Strategies for More Effective Monitoring and Evaluation Systems in HIV Programmatic Scale-Up in Resource-Limited Settings: Implications for Health Systems Strengthening

International Center for AIDS Care and Treatment Programs, Columbia University Mailman School of Public Health, New York, NY, USA.
JAIDS Journal of Acquired Immune Deficiency Syndromes (Impact Factor: 4.56). 11/2009; 52 Suppl 1(Suppl 1):S58-62. DOI: 10.1097/QAI.0b013e3181bbcc45
Source: PubMed


Program monitoring and evaluation (M&E) has the potential to be a cornerstone of health systems strengthening and of evidence-informed implementation and scale-up of HIV-related services in resource-limited settings. We discuss common challenges to M&E systems used in the rapid scale-up of HIV services as well as innovations that may have relevance to systems used to monitor, evaluate, and inform health systems strengthening. These include (1) Web-based applications with decentralized data entry and real-time access to summary reporting; (2) timely feedback of information to site and district staff; (3) site-level integration of traditionally siloed program area indicators; (4) longitudinal tracking of program and site characteristics; (5) geographic information systems; and (6) use of routinely collected aggregate data for epidemiologic analysis and operations research. Although conventionally used in the context of vertical programs, these approaches can form a foundation on which data relevant to other health services and systems can be layered, including prevention services, primary care, maternal-child health, and chronic disease management. Guiding principles for sustainable national M&E systems include country-led development and ownership, support for national programs and policies, interoperability, and employment of an open-source approach to software development.

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    • "Application of information technology may greatly facilitate data management activities and improve the quality of data (6, 28–30), and hospitals in Kenya are investing in this technology. They are often doing this in the absence of local, professional technical support; however, this investment largely focuses on administrative management, notably improving revenue collection. "
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    ABSTRACT: Background Hospital management information systems (HMIS) is a key component of national health information systems (HIS), and actions required of hospital management to support information generation in Kenya are articulated in specific policy documents. We conducted an evaluation of core functions of data generation and reporting within hospitals in Kenya to facilitate interpretation of national reports and to provide guidance on key areas requiring improvement to support data use in decision making. Design The survey was a cross-sectional, cluster sample study conducted in 22 hospitals in Kenya. The statistical analysis was descriptive with adjustment for clustering. Results Most of the HMIS departments complied with formal guidance to develop departmental plans. However, only a few (3/22) had carried out a data quality audit in the 12 months prior to the survey. On average 3% (range 1–8%) of the total hospital income was allocated to the HMIS departments. About half of the records officer positions were filled and about half (13/22) of hospitals had implemented some form of electronic health record largely focused on improving patient billing and not linked to the district HIS. Completeness of manual patient registers varied, being 90% (95% CI 80.1–99.3%), 75.8% (95% CI 68.7–82.8%), and 58% (95% CI 50.4–65.1%) in maternal child health clinic, maternity, and pediatric wards, respectively. Vital events notification rates were low with 25.7, 42.6, and 71.3% of neonatal deaths, infant deaths, and live births recorded, respectively. Routine hospital reports suggested slight over-reporting of live births and under-reporting of fresh stillbirths and neonatal deaths. Conclusions Study findings indicate that the HMIS does not deliver quality data. Significant constraints exist in data quality assurance, supervisory support, data infrastructure in respect to information and communications technology application, human resources, financial resources, and integration.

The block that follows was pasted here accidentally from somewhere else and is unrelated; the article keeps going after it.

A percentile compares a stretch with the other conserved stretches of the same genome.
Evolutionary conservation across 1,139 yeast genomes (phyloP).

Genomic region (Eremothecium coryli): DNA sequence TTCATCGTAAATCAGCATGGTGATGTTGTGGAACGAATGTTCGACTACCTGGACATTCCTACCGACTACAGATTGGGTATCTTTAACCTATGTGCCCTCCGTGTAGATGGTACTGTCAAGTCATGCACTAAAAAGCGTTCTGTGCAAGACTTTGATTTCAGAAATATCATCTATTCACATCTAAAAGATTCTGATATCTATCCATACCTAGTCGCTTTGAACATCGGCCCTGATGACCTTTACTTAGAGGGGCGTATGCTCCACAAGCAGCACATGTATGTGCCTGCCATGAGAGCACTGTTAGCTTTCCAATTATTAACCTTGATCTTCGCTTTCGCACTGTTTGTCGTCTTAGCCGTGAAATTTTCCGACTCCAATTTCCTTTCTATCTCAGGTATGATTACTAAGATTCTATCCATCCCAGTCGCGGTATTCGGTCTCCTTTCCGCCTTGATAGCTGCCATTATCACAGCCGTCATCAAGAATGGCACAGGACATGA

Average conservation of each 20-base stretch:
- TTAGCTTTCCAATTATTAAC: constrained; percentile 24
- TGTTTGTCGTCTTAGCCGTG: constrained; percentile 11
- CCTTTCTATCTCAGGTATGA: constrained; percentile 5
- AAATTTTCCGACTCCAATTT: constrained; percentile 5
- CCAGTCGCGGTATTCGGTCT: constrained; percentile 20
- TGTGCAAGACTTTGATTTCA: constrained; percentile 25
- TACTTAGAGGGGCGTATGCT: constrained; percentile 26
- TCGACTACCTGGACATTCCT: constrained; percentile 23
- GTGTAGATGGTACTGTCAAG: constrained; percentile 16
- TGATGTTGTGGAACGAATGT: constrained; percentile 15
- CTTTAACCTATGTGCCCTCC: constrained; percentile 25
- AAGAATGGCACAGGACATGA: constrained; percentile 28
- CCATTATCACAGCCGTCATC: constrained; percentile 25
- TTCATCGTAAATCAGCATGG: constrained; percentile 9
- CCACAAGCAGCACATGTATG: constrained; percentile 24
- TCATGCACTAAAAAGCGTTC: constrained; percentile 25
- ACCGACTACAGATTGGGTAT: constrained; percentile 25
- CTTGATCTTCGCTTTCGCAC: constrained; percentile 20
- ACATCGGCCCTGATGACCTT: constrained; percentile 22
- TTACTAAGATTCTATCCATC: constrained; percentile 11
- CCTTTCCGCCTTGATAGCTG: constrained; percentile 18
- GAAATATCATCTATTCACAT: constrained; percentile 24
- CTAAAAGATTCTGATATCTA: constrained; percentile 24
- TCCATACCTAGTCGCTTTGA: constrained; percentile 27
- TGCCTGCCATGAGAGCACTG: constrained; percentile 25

Global Health Action 07/2014; 7:24859. DOI:10.3402/gha.v7.24859 · 1.93 Impact Factor
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    • "Substantial external investment, together with the requirement for service evolution to adapt to changing needs, including the constant shift to earlier ART initiation [1, 5, 6], makes outcome monitoring and reporting particularly important. However, there is growing concern at the inability of many high-burden countries to report on the outcomes of patients who have been in care for various durations, or even the number of patients in care at a particular point in time [4, 7–10]. In many instances, countries can only report on the number of patients ever initiated on ART. "